internal dust has little effect too, but the further back in the lens the more effect. there should be no mold or hair-like growths.

the aperture blades should be free of oil and operate "snappy"

focus ring (and zoom ring) should turn smoothly throughout the entire range of movement.

try the lens on your camera if you can, take several test shots at different apertures (and focal lengths if a zoom).

buy from a reputable source with a return policy and examine thoroughly before return period expires.

#4 usnirmal



  • Members
  • Pip
  • 5 posts

Posted 22 July 2009 - 10:58 PM

when it comes to lens, i would recommend not buying a used one... wait or pay a bit more for a new one... you never know what is the problem, it may not happen always, you might be the unlucky one who might get a horrible lens if it is a used one... for example, one my my friend bought a lens on ebay and he got a great deal, and the lens works fine, but you may not be so lucky... like i have a lens which works at times but does not work in some situation, i was to shoot a horse race in the delaware race tract, and it got off when i tried to hit the shutter button.. so you never know about the used lens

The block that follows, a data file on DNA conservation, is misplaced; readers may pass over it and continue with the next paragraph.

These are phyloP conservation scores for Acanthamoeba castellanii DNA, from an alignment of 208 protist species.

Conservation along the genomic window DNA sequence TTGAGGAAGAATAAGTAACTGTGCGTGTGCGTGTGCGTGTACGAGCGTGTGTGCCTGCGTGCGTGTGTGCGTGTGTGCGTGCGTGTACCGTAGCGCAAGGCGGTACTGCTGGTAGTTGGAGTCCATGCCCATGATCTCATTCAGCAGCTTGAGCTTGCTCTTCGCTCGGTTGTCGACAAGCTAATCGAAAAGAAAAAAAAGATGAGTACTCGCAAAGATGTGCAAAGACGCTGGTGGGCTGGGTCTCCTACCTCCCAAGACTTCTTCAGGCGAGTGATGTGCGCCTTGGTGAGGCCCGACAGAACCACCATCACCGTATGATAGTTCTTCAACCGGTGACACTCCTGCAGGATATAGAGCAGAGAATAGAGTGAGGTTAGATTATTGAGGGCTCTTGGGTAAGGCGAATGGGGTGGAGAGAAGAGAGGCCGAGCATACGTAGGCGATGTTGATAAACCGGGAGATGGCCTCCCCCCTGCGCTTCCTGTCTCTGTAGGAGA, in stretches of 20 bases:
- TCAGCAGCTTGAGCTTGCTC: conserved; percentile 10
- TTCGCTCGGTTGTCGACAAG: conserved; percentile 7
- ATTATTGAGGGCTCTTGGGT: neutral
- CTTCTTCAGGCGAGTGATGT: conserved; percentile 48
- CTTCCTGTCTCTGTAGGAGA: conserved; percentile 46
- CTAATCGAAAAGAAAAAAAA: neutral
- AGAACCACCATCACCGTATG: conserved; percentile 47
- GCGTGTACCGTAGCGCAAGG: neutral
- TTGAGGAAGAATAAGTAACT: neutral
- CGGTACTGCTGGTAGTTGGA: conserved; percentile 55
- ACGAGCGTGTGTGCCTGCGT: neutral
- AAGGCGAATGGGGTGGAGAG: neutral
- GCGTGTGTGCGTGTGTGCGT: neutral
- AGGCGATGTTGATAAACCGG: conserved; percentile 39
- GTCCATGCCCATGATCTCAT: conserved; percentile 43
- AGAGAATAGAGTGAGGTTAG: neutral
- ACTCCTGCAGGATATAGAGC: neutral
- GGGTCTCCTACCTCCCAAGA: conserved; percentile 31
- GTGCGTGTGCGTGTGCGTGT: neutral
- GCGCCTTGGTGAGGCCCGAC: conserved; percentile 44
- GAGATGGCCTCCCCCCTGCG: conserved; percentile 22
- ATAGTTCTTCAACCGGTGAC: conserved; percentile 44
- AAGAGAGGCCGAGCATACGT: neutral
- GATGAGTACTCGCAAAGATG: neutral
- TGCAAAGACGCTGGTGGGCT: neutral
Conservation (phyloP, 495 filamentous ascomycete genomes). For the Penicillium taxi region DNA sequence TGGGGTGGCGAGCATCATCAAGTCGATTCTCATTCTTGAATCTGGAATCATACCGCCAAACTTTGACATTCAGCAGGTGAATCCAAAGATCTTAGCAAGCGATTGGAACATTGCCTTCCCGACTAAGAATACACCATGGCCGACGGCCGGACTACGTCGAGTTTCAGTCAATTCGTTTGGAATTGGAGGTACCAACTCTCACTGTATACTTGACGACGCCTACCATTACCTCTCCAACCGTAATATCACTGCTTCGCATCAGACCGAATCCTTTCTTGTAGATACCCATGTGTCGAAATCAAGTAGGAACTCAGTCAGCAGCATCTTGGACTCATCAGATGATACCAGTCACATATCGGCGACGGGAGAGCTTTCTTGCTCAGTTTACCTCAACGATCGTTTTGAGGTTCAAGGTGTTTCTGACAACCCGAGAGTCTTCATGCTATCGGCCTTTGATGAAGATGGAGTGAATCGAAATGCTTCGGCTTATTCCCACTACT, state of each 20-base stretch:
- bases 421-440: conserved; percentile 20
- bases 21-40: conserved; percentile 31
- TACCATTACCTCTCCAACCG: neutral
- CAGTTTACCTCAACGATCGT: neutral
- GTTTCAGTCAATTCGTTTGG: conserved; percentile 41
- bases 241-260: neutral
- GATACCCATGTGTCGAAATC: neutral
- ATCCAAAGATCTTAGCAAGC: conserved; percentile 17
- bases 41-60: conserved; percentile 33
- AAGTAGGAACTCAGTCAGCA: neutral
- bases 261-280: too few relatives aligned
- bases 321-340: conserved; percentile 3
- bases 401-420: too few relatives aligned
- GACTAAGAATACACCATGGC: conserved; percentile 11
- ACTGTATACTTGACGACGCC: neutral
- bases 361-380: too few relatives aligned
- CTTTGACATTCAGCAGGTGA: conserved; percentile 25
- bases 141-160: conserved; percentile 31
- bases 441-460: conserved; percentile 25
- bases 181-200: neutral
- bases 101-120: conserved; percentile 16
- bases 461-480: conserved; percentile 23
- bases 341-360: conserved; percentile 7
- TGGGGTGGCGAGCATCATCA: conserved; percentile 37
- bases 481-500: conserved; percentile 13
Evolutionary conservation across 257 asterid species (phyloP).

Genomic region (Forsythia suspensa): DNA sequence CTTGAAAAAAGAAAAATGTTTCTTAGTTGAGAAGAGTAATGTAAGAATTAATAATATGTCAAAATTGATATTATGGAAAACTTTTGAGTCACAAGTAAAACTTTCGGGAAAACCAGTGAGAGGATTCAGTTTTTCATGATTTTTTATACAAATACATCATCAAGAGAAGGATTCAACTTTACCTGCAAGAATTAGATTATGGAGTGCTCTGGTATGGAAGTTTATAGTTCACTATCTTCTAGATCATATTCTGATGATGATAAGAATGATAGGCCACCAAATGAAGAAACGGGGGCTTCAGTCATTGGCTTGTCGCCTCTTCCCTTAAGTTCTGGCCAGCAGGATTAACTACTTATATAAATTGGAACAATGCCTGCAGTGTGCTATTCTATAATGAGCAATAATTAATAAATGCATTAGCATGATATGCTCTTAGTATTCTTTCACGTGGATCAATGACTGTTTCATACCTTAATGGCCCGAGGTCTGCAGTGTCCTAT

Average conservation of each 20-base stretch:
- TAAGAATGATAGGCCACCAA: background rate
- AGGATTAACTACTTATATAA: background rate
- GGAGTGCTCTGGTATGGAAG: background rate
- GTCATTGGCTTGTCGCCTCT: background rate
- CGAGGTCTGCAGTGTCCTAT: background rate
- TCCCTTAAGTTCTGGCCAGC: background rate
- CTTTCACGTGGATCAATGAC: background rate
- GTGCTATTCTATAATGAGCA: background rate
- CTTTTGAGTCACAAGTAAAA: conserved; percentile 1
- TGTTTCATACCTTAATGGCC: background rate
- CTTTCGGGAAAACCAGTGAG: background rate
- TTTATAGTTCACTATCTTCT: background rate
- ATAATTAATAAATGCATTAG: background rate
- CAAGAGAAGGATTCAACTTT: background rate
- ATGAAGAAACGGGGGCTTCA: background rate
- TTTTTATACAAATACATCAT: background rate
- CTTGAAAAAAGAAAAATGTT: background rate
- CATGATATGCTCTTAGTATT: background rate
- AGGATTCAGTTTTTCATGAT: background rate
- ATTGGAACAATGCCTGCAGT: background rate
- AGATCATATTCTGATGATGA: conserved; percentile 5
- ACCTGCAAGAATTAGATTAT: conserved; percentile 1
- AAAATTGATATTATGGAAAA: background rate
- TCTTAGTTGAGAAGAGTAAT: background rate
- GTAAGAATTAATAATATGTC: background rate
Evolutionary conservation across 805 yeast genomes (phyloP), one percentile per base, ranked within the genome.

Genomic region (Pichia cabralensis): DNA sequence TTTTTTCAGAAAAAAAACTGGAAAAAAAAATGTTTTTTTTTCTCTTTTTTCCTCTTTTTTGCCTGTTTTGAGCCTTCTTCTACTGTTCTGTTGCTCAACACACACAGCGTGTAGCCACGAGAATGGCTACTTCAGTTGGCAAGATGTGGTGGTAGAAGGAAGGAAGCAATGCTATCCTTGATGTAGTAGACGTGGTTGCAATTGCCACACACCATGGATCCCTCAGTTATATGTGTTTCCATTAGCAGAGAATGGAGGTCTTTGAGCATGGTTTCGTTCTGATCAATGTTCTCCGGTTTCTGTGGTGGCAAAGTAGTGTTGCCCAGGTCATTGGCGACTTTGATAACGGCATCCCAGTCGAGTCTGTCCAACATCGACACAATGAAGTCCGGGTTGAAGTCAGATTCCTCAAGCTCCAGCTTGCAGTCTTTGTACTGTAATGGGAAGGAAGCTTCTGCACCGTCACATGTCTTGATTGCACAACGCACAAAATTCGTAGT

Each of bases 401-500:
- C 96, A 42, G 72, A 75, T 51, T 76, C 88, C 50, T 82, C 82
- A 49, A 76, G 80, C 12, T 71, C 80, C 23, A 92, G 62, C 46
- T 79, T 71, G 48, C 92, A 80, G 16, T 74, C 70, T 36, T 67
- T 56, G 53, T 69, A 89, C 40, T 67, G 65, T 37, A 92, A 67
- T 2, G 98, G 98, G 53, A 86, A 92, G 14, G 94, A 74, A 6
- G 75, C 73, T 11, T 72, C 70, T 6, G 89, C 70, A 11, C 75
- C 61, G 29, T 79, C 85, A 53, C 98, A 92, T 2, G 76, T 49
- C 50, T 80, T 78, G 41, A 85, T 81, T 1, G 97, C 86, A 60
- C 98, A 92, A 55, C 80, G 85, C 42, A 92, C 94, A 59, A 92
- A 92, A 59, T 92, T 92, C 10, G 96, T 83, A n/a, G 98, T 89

#5 sandrophoto



  • Members
  • PipPip
  • 16 posts

Posted 08 February 2010 - 11:40 AM

try refurbished, it's better choice and tad cheaper then new.

on the other hand, I bought my 50mm f/1,8 mkI from the year 1987, it works perfectly. Purchased it on ebay, looked through glass, af was working, and that's about it, it's like new.

so ur running a big risk... just try to buy from a reputable person.

Digital photography - My photo blog
Famous photographers - Video Interviews, photos, biography